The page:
2017-08-03

My wife told me a colleague at school was having a hard time coming up with class distributions for the next year. Having worked on a finite domain solver for over a year that sounded like an interesting problem to tackle with FD. And it was. But it's too big. And I underestimated that slightly.

Class distributions are not easy. There's a few constraints to be taken into account but the sheer number of possibilities makes it a hard problem to solve under the constraints set.

For starters you want an equal distribution of the children over all available classes. While there's a max number of children per class, it doesn't make sense to have one class of 25 while the others have 32 children. For constraint solving, this kind of count based stuff is already a pretty tedious problem.

There are multiple balancing issues at play here. For example, you want to try and balance the gender as much as possible. There are two special classes and you need to balance the number of children that do and do not take those classes such that there's an even distribution between all classes. As a bonus, children that take one of those classes should all be put in one of two classes. This will make future scheduling problems easier.

You want to make try to make sure that children have a "buddy" to cycle home with. Especially for those kids that live further out from school you want to try and put at least two children that live in the same city/village in the same class. We don't want kids cycling home alone in an early winter eve.

Lastly there's friends and foes. To make life on the kids easier there the classes are built to try and put children in the same class as least some friends. At the same time there are some kids you definitely don't want together in a class so you have to make sure they don't end up in the same class. Unless there's absolutely no other way, of course.

In this particular problem there are 117 kids to distribute over 4 classes.

This is a big problem. I mean, big. Much bigger than I initially naively thought it to be.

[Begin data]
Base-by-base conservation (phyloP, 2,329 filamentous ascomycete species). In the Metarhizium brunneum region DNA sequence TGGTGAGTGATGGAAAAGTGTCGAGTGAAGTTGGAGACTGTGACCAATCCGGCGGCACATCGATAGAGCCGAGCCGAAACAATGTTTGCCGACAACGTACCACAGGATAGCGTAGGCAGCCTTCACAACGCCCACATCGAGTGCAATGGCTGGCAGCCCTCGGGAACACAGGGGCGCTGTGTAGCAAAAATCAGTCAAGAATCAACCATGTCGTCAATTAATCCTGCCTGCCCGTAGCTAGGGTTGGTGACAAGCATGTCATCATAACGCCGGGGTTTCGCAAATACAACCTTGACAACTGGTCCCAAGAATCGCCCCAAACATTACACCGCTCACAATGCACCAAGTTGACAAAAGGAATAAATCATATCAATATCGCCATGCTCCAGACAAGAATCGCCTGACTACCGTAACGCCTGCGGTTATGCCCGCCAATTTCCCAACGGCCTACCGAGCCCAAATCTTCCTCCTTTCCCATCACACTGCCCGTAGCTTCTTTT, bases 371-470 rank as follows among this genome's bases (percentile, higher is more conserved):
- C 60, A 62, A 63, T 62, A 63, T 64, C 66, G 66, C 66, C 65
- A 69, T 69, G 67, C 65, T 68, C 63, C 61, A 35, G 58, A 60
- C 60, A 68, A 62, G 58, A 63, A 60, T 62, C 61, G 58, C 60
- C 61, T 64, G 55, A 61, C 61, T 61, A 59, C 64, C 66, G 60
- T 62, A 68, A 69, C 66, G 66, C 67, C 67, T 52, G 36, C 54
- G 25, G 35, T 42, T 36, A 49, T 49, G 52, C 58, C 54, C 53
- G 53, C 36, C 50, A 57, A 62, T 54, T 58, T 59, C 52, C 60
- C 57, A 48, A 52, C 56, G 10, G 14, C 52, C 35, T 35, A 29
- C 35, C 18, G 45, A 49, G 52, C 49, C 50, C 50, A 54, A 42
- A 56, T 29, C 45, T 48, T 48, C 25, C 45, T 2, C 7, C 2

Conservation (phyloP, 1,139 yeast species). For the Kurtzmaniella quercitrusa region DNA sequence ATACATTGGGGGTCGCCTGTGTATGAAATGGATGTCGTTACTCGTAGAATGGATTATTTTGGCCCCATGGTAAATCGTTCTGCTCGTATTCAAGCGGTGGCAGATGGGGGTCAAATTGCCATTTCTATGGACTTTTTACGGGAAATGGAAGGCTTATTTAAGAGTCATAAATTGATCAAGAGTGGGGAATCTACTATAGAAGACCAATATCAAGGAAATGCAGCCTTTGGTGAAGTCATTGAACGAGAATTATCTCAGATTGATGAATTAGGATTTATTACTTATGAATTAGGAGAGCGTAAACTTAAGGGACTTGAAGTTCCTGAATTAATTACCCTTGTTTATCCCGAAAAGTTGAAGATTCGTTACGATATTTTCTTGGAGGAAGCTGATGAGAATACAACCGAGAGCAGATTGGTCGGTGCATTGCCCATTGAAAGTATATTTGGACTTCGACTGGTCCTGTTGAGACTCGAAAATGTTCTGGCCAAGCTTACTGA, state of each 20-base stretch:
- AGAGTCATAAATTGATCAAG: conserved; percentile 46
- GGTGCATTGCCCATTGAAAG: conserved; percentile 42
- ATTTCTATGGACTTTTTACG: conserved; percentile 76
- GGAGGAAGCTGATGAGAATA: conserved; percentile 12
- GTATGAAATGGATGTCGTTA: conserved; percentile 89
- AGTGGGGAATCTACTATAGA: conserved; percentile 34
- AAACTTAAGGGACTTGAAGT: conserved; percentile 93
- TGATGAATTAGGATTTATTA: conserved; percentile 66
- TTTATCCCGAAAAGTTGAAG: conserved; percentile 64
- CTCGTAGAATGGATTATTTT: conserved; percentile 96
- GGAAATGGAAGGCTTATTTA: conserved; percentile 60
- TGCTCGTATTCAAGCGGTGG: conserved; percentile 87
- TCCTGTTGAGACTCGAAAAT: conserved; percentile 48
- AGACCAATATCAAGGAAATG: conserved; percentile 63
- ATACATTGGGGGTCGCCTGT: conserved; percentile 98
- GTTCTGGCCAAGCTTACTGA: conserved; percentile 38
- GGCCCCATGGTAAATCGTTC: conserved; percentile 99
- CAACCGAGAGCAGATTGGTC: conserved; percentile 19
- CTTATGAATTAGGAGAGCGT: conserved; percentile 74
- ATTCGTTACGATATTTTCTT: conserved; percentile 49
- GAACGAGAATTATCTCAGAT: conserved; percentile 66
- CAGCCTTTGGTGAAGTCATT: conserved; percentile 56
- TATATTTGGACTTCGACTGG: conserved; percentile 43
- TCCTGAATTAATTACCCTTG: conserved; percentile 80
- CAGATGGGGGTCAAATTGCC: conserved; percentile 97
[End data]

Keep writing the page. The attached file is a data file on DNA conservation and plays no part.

To illustrate; there are potentially 21403281258520944011158111589102185172033959907819520000000 different ways of constructing the first class. I have no idea how to pronounce that but WolframAlpha tells me that it's about 21 octodecillion. That's not even including constructing the other three classes and mix and matches but also not including any constraints at all.*Go read this pdf on permutations for details.* However, inside this number it's difficult to get a fix on how many actual valid permutations exist in that space without brute forcing it. Which we're not going to do. I'm not sure whether it's madness to try but it's just beyond the scope of this puzzle.

Okay so the problem is big and we're not going to brute force our way out of it. Let's take a constraint driven approach. Enter a finite domain solver.

First we declare our problem. We have to define our inputs. In this case that is place of residence, gender, special course state, and friends and foes. All in an enumerated sense, of course.

Next we declare our actual constraints. For each kid we'll define a variable that tells us which class(es) it may be put into. For example, a kid that takes the special course could only be put in class

Having those kid-class vars we can generate "is this kid in class k var. This is an unfortunate step creating many hard to eliminate constraints, but I don't see any way around that.

In this we can determine at compile time that certain kids would never be part of certain classes, like Oliver in the example above would never be part of the last two classes. We'll try our best not to compile constraints for stuff we already know isn't relevant.

With these kid-class vars we can construct a constraint that limits how many kids are assigned to each class. We'll create a huge

As you can see, we can already exclude certain kids from classes they could never be part of. The

We'll basically take a similar approach to gender. Obviously the actual genders are fixed so to get the averages we can reuse the

We take a similar approach to evenly distribute the kids that take one or two special courses. More sums. The approach is the same as above so I won't repeat it.